Briscoe vs. Kaye for House District 25 | News | Salt Lake City | Salt Lake City Weekly
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Briscoe vs. Kaye for House District 25

Dems seek the open seat in the Legislature.


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When Rep. Chris Johnson, D-Salt Lake City, decided against seeking another term, the Legislature lost one of its most liberal politicians. However, she comes from a district that is one of the few Democratic strongholds, so it’s likely that either Democrat who wins the June 22 primary between Joel Briscoe and Anthony Kaye—who have both said they will continue to push issues championed by Johnson, especially a statewide nondiscrimination ordinance—will take the seat in the general election.

City Weekly asked both candidates questions about their backgrounds and strategies for dealing with the very conservative Utah Legislature. re at the bottom of the page.

City Weekly: How will you work to enact progressive legislation?

Joel Briscoe: In my current job, I work with all the legislators in Davis County on education issues. We don’t see eye to eye on every issue but we work together.

Anthony Kaye: One thing to do is to put the conservative thing on its head. One thing we’re working on is an [immigration] guest-worker program. A lot of conservatives don’t want an Arizona immigration bill. A [guest-worker program] would be an in-state solution.

You try to play within the framework. We don’t want the federal government doing anything—that’s fine. [Republicans] don’t propose state solutions to the problem, however, so as Democrats, it’s up to us to come up with workable state solutions.

CW: How do you get Utahns to embrace the idea of increased taxes, even for the sake of public education?

JB: We need to frame the debate differently. We need to talk about tax restorations, like repealing the 5 percent flat-income tax. The Office of Legislative Research has said it’s taking [more than $200 million] out of public schools a year.

I’m working with Matt Frandsen, a tax analyst, and Rep. Brian King [D-Salt Lake City] on a bill that would reset back to a progressive income tax that could put $185 million back into the public education system.

AK: We did have a progressive income tax that was rolled back not that long ago, that would be one thing. I think we can get rid of special-interest tax exemptions, which would raise a lot of money for schools. It’s not going to be one fix.

CW: What’s the biggest difference between you and your opponent?

JB: My opponent has said that he’s got debate skills. [But] the Legislature doesn’t operate by Marquess of Queensbury rules. They don’t pass out forms and say ‘touché Tony Kaye!’ Making cogent and logical arguments is critical, but so are relationships and knowing how to work the system.

AK: I’m an attorney, I’m trained to negotiate and understand complex legal issues. Remapping is going to be a big issue [in 2011]. We get to draw political maps over because it’s a census year. The law of mapping and gerrymandering is really nuanced and the Supreme Court recently said that partisan gerrymandering can be unconstitutional—a decision that changed the whole landscape for this area of law. [So] it’s better to have some lawyer address this issue on the floor.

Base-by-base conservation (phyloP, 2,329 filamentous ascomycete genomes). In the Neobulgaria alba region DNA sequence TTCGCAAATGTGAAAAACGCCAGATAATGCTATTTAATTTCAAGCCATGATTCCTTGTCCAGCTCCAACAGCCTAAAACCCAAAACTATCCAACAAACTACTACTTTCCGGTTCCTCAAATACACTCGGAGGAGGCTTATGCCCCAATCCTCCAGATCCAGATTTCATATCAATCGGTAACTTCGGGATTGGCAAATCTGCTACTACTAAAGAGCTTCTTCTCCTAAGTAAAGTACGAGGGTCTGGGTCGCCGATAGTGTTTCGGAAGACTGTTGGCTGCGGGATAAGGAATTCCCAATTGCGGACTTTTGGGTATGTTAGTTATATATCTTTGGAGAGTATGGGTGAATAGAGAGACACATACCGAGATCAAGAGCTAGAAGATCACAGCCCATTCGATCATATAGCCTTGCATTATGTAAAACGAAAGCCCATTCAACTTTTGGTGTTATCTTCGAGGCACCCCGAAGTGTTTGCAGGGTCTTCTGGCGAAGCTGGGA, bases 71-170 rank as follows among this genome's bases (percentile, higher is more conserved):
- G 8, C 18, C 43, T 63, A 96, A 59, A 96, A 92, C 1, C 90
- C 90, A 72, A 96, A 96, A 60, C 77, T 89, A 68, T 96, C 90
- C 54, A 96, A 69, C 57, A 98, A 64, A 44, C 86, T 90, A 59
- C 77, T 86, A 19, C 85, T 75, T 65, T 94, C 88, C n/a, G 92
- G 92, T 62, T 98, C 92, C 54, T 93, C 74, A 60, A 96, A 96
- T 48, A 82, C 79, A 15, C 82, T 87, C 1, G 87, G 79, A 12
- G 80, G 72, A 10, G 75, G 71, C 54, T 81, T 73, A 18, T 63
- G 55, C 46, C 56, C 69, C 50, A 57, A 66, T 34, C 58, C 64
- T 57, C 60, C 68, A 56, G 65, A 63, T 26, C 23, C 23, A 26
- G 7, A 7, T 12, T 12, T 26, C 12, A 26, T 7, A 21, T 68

Free Association Quiz
(Candidates are given one-word prompts and timed on their short responses)

Joel Briscoe
Obama: Hero (2.7 seconds)
Patrick Henry: Virginian (3 seconds). He knew how to get a crowd behind him and he was opposed to the Constitution. Not in my top 10 for Founding Fathers.
Liquor: Bourbon (2.4 seconds)
Taxes: Dollars (3.6 seconds)
Tea Party: Mad hatter (3.0 seconds)

Anthony Kaye
Obama: First-rate president (3.9 seconds)
Patrick Henry: Not thoughtful (4.8 seconds).
Liquor: Vodka (2.0 seconds)
Taxes: A privilege to pay (6 seconds)
Tea Party: A dinosaur, hopefully (5.6 seconds)

Anthony Kaye
Age: 45
Job: Partner at law firm Ballard Spahr
The Candidate: Supervises the pro bono program at his law firm. Member of the leadership committee of And Justice For All, Utah’s nonprofit legal collaboration that serves the state’s most vulnerable demographics.
The Man: Avid skier and hiker, left New York state to come to Utah for the natural recreation.
His family is the stock of Mormon pioneers. He has a daughter Sarah, and son William, a self-described seventh grade “democratic socialist.” Also the owner of Kate, a yellow lab.
Preferred Vice: Red wine and real butter.

Joel Briscoe
Age: 53
Job: Davis County Education Association Director
The Candidate: 26 years teaching high school. First adviser to Bountiful High’s Gay-Straight Alliance. Created the Douglas Neighborhood Association.
The Man: A Douglas neighborhood resident for 29 years. Two daughters and a son, with a daughter-in-law leaving for deployment in Iraq. Owns two composts—one regular, one worm compost. Loves British comedies, big Monty Python and Black Adder fan.
Preferred Vice: Car with the top down, French fries and loud music (Bob Dylan).